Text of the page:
There are many great fiddlers performing today, but few who have the deserved reputation of Gidon Kremer. Here is an artist who does not follow the tried and true path, but is always searching, experimenting, and growing as a musician and musical thinker. This DVD was a real treat for me, as I have collected his recordings for years and even had the rare opportunity to see him live in concert. I have his original recording of the six sonatas and partitas for solo violin of Bach, which he recorded in the late 1970s. It is an outstanding recording. Why did he decide to revisit them a quarter-century later? As he explains in a revealing documentary on this DVD, he seldom records anything twice. (This is true--he has recorded the exquisite Schubert C Major Fantasie at least twice, the first time with his wife at the time, Elena Kremer. But I can't think of anything else right now.) But for some reason, he felt drawn to revisit these masterpieces of Bach, not because he didn't like his first effort--he did. But he felt that for at least some of them, he had something to add because he himself had changed and grown over the time in between.
This DVD contains performances of the B minor, D minor and E Major Partitas for solo violin of Bach, performed in a church in Lockenhaus, as well as the documentary film about the recording. If one is used to watching violinists like Heifetz and Oistrakh, who didn't move around very much and registered relatively little facial expression, one may initially be a bit uncomfortable watching Kremer. However, this should wear off in a short time as one pays attention to his music making, which is technically near-perfect and musically challenging. You may not always agree with his interpretation, but again, as he comments in the film, there is no one right way to play Bach, and his interpretation must stand with literally thousands of others.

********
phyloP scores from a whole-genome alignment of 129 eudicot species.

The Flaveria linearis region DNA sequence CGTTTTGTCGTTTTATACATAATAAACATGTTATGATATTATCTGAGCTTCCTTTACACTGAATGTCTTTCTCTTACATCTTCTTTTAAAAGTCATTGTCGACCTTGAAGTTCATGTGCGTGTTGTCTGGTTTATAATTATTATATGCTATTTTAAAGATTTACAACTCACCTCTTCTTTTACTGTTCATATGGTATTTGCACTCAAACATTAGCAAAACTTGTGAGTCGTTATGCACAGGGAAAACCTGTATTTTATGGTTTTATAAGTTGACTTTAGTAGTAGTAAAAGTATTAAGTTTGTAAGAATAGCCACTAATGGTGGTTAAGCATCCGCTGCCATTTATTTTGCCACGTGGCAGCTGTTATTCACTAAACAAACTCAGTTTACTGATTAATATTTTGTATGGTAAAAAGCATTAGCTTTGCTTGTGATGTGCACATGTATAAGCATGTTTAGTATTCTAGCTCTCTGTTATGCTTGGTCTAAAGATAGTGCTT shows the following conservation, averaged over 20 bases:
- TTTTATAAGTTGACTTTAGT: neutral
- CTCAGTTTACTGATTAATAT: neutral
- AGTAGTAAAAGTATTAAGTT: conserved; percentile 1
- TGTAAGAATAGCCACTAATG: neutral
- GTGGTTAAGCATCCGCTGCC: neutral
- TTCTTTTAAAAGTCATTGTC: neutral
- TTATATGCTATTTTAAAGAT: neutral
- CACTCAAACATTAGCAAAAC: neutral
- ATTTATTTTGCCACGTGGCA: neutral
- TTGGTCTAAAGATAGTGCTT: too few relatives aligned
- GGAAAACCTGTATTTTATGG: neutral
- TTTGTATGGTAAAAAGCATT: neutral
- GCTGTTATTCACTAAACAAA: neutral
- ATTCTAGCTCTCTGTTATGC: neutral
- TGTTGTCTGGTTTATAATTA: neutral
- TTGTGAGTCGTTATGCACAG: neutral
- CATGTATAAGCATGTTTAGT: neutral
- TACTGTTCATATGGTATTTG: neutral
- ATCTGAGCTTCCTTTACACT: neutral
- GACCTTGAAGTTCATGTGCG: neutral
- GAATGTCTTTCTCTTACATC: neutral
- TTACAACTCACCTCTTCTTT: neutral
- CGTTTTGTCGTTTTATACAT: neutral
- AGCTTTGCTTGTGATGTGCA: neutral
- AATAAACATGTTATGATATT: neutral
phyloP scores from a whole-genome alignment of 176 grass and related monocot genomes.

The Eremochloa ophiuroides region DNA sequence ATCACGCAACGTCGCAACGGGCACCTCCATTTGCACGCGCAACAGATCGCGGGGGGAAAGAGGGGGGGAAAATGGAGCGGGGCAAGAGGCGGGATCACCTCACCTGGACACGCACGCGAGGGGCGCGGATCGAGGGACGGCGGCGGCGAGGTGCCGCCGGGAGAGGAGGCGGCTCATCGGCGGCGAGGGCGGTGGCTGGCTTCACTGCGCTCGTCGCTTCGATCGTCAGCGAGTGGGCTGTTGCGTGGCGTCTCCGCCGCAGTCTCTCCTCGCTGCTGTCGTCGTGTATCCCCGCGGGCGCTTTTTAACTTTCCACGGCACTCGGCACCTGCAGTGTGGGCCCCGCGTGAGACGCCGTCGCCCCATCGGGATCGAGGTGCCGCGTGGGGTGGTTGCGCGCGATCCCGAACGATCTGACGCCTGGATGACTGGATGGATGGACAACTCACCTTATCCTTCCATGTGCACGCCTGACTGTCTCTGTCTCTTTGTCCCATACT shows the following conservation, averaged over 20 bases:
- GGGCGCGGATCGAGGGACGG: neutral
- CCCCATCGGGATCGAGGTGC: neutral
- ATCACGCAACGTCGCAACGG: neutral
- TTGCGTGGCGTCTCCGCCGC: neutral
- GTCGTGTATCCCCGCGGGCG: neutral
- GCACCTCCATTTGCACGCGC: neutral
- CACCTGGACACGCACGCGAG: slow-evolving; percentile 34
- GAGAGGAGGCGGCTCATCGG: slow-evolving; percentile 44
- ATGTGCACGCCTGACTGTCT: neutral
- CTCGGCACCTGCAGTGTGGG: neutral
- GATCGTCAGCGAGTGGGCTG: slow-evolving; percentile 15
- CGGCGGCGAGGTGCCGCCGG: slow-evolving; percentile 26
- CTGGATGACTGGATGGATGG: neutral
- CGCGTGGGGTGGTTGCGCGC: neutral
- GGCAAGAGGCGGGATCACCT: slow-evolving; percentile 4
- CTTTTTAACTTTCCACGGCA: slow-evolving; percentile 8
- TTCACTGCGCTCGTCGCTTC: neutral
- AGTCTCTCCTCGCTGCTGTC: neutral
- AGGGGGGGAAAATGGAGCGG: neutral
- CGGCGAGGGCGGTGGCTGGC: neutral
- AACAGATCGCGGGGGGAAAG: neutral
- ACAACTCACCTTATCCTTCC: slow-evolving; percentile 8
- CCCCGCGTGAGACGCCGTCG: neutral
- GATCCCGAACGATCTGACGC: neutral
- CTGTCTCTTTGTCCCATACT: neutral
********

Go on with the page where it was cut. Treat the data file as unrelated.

In the documentary Kremer comes across as very human and not conceited in the slightest. He's not afraid to show us behind-the-scenes footage of the taping session, complete with a few fluffed retakes (he stamps his foot in a mini-tantrum after one flub that I'm sure only he could hear!), and uses an electronic tuner and metronome--tools that I myself use, so I'm glad to see that an artist of his stature isn't beyond that. But more importantly, he has important things to say to aspiring musicians.
There is much more to this DVD than I have time to talk about right now. If what I write helps you make up your mind to buy it, I'm glad for that. It's a wonderful document!